Violin Sonata No.2

Gabriel Fauré

Violin Sonata No.2 in E minor

Op. 108

About this work

To hear the First and Second Violin Sonatas together is to comprehend how astoundingly far Fauré traveled, as man and artist, in the 40 years between them. Where the popular First is all lyric charm, the neglected Second is an extenuation -- subtle, elliptical, elusive -- as formally and emotionally complex as a late tale by Henry James. Tellingly, it was begun in the turbulent summer of 1916 and completed by year's end.

The first movement (Allegro non troppo) opens with a peremptorily syncopated motif, followed by an anxiously wavering melodic tendril above the staff; this settles into the anxious, contrapuntally involved second subject. The liberties taken with sonata form -- an exposition repeated four times with expanding enrichments -- is offset by a dramatic tautness in whose toils E minor is transmuted into a brilliantly agitated E major. In its restless compulsiveness, this movement may be seen as a statement on the nerve-wracking envelopement of France in the horrific grip of the Great War -- with Fauré's own younger son, Philippe, away at the front.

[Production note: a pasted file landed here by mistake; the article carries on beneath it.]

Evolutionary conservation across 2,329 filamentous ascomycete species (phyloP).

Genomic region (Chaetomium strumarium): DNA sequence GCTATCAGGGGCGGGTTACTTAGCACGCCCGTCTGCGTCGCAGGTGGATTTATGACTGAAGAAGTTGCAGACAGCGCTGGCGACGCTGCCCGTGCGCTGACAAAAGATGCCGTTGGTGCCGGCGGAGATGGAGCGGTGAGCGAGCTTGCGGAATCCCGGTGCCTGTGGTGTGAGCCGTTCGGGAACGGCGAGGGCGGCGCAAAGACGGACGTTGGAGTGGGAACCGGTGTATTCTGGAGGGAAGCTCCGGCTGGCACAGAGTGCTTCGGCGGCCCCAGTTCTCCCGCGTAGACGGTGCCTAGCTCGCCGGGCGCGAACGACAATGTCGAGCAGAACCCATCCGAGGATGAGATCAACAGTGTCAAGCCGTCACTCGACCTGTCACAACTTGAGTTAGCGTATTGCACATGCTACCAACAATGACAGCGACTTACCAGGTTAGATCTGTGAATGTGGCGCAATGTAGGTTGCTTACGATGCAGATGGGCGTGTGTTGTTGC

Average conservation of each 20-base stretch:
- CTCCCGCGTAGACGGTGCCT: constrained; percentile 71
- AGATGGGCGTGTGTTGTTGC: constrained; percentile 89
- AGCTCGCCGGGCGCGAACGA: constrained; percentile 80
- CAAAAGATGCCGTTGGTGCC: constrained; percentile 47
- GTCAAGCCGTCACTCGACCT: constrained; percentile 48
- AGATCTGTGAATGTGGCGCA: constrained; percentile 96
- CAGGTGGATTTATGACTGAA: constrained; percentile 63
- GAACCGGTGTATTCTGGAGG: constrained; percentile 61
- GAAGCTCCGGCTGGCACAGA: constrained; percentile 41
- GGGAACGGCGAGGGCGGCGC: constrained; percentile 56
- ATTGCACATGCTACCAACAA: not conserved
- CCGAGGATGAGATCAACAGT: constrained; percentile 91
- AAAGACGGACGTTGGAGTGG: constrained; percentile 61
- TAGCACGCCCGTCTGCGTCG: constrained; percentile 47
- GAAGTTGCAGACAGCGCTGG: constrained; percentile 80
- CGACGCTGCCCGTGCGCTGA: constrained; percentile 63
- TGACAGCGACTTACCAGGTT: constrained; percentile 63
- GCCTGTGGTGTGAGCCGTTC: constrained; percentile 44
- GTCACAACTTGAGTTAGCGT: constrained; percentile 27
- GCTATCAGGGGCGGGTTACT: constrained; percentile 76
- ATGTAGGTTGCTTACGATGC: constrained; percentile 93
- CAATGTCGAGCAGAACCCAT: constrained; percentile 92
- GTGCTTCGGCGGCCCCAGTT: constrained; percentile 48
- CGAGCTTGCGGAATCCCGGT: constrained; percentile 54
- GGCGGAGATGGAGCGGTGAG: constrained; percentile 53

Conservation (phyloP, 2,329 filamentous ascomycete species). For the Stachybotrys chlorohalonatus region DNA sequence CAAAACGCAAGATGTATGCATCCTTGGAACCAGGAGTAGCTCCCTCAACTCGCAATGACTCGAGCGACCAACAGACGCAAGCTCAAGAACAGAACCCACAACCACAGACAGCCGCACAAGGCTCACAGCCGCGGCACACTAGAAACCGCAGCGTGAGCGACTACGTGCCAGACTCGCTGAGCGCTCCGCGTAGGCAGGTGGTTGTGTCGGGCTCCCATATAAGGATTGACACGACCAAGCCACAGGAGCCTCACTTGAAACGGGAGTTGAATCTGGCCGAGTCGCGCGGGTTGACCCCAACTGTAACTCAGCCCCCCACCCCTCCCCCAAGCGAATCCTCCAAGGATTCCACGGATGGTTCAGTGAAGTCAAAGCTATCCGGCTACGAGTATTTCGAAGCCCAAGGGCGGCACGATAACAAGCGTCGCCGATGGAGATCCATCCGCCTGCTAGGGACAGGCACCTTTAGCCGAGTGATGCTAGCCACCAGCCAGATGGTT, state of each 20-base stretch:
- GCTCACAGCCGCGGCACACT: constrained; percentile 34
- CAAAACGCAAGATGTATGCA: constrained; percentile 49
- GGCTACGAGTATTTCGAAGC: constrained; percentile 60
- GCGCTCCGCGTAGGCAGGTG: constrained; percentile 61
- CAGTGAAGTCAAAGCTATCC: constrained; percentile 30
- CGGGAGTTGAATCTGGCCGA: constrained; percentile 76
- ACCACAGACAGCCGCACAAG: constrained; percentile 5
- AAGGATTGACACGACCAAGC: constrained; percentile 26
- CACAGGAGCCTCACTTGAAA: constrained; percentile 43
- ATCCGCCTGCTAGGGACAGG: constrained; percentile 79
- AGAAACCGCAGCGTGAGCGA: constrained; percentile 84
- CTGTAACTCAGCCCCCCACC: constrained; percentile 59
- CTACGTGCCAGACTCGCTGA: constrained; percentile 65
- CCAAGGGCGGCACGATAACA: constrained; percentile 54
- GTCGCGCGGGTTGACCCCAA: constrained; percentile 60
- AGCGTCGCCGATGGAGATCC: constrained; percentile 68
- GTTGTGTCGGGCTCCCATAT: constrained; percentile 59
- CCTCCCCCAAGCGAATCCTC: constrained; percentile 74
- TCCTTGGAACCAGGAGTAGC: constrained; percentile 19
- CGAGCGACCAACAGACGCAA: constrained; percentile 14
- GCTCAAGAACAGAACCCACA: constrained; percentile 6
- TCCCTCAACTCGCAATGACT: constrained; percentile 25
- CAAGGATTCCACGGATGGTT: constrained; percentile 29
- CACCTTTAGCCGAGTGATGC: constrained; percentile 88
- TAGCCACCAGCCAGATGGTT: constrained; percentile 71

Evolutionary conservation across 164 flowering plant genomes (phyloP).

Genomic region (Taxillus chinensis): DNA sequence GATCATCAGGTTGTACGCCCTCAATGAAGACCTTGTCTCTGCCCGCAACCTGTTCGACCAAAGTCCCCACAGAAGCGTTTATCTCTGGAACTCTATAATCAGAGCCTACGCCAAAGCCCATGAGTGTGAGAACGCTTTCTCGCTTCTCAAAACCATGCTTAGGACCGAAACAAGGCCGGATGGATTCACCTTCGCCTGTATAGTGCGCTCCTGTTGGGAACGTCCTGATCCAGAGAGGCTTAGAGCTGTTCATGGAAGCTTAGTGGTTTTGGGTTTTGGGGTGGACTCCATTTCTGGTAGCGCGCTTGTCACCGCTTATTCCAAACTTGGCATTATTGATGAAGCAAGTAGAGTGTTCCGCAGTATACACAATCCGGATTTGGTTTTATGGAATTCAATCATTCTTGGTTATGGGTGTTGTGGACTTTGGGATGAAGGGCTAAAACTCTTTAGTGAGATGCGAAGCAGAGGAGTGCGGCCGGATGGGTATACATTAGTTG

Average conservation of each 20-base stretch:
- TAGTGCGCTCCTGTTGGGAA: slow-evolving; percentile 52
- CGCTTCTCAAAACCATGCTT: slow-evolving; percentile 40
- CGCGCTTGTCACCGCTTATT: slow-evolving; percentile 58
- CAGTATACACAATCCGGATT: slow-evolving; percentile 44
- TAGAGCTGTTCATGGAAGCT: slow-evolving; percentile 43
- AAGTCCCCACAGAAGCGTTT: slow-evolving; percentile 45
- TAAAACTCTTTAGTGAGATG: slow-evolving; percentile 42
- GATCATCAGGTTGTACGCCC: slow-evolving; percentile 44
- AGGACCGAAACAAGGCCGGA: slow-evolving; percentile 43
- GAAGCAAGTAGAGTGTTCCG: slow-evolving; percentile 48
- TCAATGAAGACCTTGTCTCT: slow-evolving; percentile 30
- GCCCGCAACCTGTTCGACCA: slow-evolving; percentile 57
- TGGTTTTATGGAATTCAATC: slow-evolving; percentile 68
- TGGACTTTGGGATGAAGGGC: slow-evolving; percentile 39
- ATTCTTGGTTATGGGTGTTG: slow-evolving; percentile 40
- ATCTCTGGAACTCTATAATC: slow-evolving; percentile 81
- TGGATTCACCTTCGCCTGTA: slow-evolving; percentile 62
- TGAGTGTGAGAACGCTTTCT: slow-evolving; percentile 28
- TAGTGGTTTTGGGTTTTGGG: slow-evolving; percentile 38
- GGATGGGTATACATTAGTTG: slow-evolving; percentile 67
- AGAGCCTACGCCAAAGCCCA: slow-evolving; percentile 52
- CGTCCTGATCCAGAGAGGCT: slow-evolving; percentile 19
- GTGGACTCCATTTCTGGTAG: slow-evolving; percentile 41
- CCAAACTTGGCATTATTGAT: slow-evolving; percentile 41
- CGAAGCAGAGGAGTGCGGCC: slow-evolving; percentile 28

The great central Andante salvages a long-breathed, hesitant theme from the discarded Symphony in D minor of 1884, met by a consoling espressivo melody that mutes the anxiety of the modulations in the previous movement without wholly eliminating their feeling. Likewise, the Allegro non troppo rondo finale broaches an engagingly winsome refrain which comes all too soon to modulatory grief in its interleaving play; this is all deftly managed, but -- even with its brilliant major resolution -- like happiness mimicked, or a welcoming smile flickering into a disturbing grimace.

If the First Violin Sonata is entrancing, the Second is arresting, and in it Fauré's art is at its simplest and most masterful, recalling lines from the beginning of Rilke's Duino Elegies -- "Beauty's nothing / but beginning of Terror we're still just able to bear...."

The Sonata was first heard at a concert of the Société Nationale de Musique, November 10, 1917, with Lucien Capet on violin, accompanied by Alfred Cortot. It is dedicated to "Her Majesty Elisabeth, Queen of the Belgians," herself a fine violinist.

Done